Tag Archives: Marcus Welsh

Rule by Nudge: Geographies of Libertarian Paternalism

By Martin Mahony

Much of the debate in the recent US election – when it hasn’t been explicitly focused on GDP and unemployment numbers – has concerned the role of the federal government in the lives of individual citizens. The debate is often cast in terms of ‘big government versus small government’, and the tensions within and between these positions were brought to light in the aftermath of Hurricane Sandy. Presidential candidate Mitt Romney was forced to retreat from previous comments he had made about reducing the role of the federal government in disaster relief, as plaudits rolled in for the performance of the Federal Emergency Management Agency in the hours and days following Hurricane Sandy’s landfall on the East Coast.

In the UK, conservative politicians are more likely to acknowledge the moral and social worth of a centrally-administered welfare system than their US counterparts. However, the debate becomes much more complex when it moves away from questions of taxation and finance and into the everyday realm of people’s behaviour and exercise of choice. Traditionally, conservative thinkers have seen the free-market as the best framework within which citizens can make decisions which add-up to a desirable and democratically legitimate outcome.

However, in light of realizations that human beings aren’t the ‘rational economic actors’ assumed by economic models, a new way of thinking has emerged. ‘Libertarian paternalism’ has come to occupy a central place in the current Conservative-Liberal Democrat coalition government’s thinking. In a new commentary piece in The Geographical Journal, Mark Whitehead and colleagues argue that David Cameron’s embracing of this philosophy (popularized by Thaler and Sunstein in their book Nudge) is as significant as Margaret Thatcher’s embracing of the free-market neoliberalism of Hayek.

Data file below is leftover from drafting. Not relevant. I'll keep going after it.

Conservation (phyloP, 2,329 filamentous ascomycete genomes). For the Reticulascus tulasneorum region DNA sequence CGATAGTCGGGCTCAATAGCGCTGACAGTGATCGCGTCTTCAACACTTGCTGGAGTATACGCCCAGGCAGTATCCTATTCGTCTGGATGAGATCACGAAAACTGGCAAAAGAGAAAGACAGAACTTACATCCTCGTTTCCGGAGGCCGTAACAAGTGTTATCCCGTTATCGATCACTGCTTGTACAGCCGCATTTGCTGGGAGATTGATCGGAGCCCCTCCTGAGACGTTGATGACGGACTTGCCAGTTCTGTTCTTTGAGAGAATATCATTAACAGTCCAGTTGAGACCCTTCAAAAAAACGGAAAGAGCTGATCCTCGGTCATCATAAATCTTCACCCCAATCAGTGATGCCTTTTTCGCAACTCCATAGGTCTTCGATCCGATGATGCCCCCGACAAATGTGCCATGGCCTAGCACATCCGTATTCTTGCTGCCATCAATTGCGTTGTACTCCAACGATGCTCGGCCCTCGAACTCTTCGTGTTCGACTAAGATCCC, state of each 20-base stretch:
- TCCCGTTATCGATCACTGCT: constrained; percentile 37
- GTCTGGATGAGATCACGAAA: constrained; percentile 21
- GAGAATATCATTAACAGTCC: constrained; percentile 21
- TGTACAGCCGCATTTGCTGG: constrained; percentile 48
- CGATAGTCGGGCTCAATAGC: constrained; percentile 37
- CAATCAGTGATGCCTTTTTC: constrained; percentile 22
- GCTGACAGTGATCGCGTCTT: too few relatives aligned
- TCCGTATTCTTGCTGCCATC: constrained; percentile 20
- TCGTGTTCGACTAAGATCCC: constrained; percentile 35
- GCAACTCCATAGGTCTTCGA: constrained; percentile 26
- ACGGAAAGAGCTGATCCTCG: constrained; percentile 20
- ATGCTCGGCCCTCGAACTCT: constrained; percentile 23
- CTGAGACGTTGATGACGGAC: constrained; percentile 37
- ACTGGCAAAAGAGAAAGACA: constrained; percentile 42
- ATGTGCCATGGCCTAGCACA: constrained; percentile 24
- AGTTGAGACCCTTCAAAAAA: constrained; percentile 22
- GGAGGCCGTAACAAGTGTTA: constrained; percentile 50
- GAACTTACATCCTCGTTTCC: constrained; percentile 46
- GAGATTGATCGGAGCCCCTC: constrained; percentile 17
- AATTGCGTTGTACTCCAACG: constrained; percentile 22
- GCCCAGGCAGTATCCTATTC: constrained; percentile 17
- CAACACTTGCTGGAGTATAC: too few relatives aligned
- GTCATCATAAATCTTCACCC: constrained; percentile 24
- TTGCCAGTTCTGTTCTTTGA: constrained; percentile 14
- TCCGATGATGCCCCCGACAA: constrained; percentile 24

In a blog post on the BBC website, documentary-maker Adam Curtis paints a picture of how behavioural psychology and behavioural economics have come together with emerging cognitive sciences of decision-making to constitute a new tool by which the (British) state seeks to govern its citizens. The idea of ‘nudging’ is that desirable behaviours can be promoted by subtly changing the ‘choice architecture’ within which people make decisions. For example, placing fruit in prominent positions in school canteens is thought to increase fruit consumption, but in a way which doesn’t force anyone to eat the fruit – the power to choose is, ostensibly, still in the hands of the child.

Whitehead et al.’s paper suggests that this philosophy is having a profound effect on the relationship between UK citizens and the state. It is also altering the spatial environments in which we live through the incorporation of ‘nudging’ into everything from urban planning policies to kitchen design. In the past, geographers have made profound contributions to the study of the ethical and political consequences of neoliberal thought. The ascent of libertarian paternalism now offers new challenges and opportunities for geographers as the spatial relationships between the rulers and the ruled are transformed by the rise of the nudge.

 Mitt Romney disaster relief position faces scrutinyThe Huffington Post, 31st October 2012

 From pigeon to Superman and back againBBC – Adam Curtis Blog, 21st October 2012